Choosing a triathlon coach is a process similar to a job interview. Finding the right triathlon coach is an important first step in working toward your goals. If an athlete and a coach are well matched, it is certain that athlete can go on to reach potential. However, even the greatest athletes and coaches can be mismatched and find their results together aren’t optimal. Knowing what you should ask potential coaches will help you find the right fit.
Questions to ask when looking for a triathlon coach
RBC Granfondo Whistler event was last weekend. This was my first experience racing the women’s 122km Giro racing event and it was amazing!
The RBC Whistler Granfondo is a 122 km ride from Stanley Park in Vancouver to Whistler Village. The event started as a community ride and has evolved to include more than 4000 riders and include a sanctioned race with a cool $15,000 going to the men’s and women’s winners. It is the race to do in September if you are a roadie. I think it is also beneficial to do if you are a triathlete which is why I was there – lots of fitness to be gained from long road races!
The race winner was Alison Jackson, a member of Canada’s National Cycling Team headed to the World Championships in Qatar later this year. I ended up 11th after a 20 minute time trial effort to get away failed as I am not much of a sprinter. That is 11th out of 15 in the front pack…LOL. I even went into the penultimate corner in 3rd so I know where to be I just can’t do the sprinting. It really isn’t useful in Ironman so I’m very rusty.
Thank you to TOIT Events, Inc. Neil McKinnon for the invite, St. Regis Hotel Vancouver for the amazing stay, and to RBC for sponsoring this amazing community event. Congratulations to Alison Jackson on the win! Thank you to the women’s field for making it a fun and challenging race… great to see Olympians in the field like Jasmin Glaesser and Katka Nash out there adding to a strong field! Thanks to my sponsors – I am almost ready to hit the start line for IRONMAN Augusta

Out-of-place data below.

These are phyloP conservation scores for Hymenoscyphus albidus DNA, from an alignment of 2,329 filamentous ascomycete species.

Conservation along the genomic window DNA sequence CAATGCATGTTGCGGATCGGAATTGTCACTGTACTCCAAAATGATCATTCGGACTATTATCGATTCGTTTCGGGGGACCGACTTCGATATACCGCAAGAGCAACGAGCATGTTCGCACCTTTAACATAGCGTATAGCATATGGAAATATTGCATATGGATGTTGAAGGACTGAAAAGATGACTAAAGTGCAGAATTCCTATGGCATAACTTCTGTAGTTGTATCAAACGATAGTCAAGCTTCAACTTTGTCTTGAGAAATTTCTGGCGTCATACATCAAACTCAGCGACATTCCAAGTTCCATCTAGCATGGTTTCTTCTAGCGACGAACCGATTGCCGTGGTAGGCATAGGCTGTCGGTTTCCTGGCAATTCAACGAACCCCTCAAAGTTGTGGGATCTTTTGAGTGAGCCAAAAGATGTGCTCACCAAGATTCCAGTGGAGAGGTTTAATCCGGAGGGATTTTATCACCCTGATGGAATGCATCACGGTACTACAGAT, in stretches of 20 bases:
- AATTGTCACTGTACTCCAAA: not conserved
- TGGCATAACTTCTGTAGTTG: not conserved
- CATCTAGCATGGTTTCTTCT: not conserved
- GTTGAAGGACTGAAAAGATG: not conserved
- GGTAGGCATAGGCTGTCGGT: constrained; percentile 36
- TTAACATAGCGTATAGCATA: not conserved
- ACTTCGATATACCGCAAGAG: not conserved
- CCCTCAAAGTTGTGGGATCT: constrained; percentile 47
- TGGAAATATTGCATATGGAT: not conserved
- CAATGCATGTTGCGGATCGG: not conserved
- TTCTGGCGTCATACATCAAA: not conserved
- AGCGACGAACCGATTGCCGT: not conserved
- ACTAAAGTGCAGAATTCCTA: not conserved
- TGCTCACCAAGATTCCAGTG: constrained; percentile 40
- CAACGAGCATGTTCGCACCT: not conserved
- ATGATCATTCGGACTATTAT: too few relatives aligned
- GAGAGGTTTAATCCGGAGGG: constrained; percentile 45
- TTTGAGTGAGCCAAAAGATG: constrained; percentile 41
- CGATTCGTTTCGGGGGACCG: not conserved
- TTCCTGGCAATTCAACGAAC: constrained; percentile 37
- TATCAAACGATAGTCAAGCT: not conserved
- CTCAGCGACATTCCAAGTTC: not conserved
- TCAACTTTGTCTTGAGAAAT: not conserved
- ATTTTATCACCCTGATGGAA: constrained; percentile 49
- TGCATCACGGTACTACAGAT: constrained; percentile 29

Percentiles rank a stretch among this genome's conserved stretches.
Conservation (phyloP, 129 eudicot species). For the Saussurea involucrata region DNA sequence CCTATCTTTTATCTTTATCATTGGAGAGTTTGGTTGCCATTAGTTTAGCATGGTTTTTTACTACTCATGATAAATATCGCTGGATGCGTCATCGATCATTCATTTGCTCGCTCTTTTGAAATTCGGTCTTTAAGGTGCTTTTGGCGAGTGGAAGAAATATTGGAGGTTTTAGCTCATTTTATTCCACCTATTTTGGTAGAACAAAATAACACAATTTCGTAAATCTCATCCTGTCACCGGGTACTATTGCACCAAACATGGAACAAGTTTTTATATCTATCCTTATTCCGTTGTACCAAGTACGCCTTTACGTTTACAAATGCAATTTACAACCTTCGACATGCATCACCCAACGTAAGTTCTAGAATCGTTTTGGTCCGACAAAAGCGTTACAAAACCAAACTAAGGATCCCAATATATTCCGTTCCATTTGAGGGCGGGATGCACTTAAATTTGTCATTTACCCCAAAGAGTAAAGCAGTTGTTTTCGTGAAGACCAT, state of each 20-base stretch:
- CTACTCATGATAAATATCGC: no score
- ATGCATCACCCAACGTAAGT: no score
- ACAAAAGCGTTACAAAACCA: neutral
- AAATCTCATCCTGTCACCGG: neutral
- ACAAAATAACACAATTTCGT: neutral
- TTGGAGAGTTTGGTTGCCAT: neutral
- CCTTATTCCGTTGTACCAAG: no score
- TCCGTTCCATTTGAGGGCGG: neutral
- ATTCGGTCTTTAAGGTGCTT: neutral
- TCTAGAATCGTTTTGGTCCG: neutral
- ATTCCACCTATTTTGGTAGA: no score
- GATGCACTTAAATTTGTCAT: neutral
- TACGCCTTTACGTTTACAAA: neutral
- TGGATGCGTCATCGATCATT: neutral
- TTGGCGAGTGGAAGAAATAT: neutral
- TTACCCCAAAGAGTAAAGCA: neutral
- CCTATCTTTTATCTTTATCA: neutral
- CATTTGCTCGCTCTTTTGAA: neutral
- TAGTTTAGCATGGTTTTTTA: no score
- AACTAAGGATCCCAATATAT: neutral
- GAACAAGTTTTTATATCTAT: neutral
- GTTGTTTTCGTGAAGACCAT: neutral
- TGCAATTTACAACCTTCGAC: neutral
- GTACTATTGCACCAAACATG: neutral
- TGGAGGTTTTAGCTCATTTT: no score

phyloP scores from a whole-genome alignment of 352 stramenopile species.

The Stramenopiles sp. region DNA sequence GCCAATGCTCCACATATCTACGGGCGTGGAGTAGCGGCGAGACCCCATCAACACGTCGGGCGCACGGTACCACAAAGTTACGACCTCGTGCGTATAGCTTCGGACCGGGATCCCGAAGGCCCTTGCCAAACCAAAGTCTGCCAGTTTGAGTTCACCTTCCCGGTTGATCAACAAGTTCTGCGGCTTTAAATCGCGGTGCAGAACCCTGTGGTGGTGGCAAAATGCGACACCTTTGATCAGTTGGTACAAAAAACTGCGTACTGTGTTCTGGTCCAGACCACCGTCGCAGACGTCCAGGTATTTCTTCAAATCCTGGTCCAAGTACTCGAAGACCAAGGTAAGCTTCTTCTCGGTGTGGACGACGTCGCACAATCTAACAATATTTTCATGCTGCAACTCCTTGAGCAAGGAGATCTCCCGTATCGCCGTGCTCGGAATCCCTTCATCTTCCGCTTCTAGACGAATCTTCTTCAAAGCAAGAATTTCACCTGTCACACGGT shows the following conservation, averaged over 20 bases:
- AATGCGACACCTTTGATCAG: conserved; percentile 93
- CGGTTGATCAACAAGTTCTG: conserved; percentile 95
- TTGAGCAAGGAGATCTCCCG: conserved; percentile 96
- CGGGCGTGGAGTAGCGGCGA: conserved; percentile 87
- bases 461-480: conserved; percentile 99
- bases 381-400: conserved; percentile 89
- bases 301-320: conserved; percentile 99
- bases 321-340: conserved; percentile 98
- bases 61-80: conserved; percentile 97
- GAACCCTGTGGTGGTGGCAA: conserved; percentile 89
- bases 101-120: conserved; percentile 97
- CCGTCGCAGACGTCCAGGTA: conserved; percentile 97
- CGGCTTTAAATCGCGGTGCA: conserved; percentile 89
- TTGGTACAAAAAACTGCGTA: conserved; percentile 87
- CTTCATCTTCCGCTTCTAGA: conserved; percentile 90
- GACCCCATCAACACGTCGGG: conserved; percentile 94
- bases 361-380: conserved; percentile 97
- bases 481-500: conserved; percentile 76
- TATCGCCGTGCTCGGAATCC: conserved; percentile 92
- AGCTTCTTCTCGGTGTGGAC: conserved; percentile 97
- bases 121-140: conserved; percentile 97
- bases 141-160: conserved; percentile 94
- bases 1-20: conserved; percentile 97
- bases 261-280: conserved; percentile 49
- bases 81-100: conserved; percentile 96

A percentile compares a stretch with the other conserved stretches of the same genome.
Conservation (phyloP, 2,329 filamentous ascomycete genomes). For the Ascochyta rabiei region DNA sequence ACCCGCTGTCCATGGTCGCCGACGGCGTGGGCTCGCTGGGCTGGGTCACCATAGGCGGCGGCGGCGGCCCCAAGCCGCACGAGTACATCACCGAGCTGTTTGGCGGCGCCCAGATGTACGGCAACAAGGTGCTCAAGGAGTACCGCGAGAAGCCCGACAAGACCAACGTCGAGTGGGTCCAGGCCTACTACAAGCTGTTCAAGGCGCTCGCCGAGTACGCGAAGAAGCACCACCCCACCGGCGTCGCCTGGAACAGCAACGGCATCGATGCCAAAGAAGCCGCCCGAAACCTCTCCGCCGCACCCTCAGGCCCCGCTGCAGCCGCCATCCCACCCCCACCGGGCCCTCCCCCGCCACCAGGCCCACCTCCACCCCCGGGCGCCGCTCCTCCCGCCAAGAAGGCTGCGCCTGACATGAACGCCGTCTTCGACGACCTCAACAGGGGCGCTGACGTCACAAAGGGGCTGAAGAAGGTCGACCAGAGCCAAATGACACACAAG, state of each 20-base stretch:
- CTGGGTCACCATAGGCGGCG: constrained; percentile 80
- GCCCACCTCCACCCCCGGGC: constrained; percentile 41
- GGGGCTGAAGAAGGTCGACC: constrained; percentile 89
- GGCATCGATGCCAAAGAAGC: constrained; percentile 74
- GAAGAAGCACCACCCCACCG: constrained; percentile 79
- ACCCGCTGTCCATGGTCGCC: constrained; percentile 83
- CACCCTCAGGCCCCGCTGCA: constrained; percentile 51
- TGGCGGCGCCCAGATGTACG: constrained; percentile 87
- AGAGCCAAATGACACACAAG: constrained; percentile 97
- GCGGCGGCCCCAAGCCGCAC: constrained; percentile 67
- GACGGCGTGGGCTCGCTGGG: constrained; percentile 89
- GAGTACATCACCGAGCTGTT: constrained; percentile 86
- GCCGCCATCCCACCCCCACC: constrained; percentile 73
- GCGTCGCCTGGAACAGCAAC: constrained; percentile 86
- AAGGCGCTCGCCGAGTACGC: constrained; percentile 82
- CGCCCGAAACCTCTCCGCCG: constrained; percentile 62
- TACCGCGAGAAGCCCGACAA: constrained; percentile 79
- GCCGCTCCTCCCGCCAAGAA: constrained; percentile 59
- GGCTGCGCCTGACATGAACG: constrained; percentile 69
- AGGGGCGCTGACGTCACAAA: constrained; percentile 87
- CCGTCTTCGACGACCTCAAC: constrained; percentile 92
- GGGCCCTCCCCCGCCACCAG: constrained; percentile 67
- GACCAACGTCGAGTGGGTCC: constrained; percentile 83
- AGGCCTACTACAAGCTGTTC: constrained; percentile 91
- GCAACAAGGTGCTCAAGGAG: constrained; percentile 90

Indoor training sessions designed to practice race-day triathlon nutrition are a great way to help athletes prepare to execute their plan in races – but in easier, more controlled conditions. The objective of these sessions is to get training benefit from appropriate pacing and to nail your race day hydration and fueling strategy. Although indoor training is missing some of the elements (literally) encountered in outdoor training, there is a lot of valuable information to be gained indoors where the variables are easier to control.
Lab-monitored “sweat tests” are available that can help you determine how much sweat you lose at effort and what the composition of your sweat is. A lab test is the most scientific version of the generalized effort I am going to outline. Knowing the exact composition of your sweat under the lab conditions may be useful but nothing is as valuable as practicing with numerous sessions under a variety of conditions to help gain knowledge on what works best for you. These tips will be a good starting point to gather information on your own body.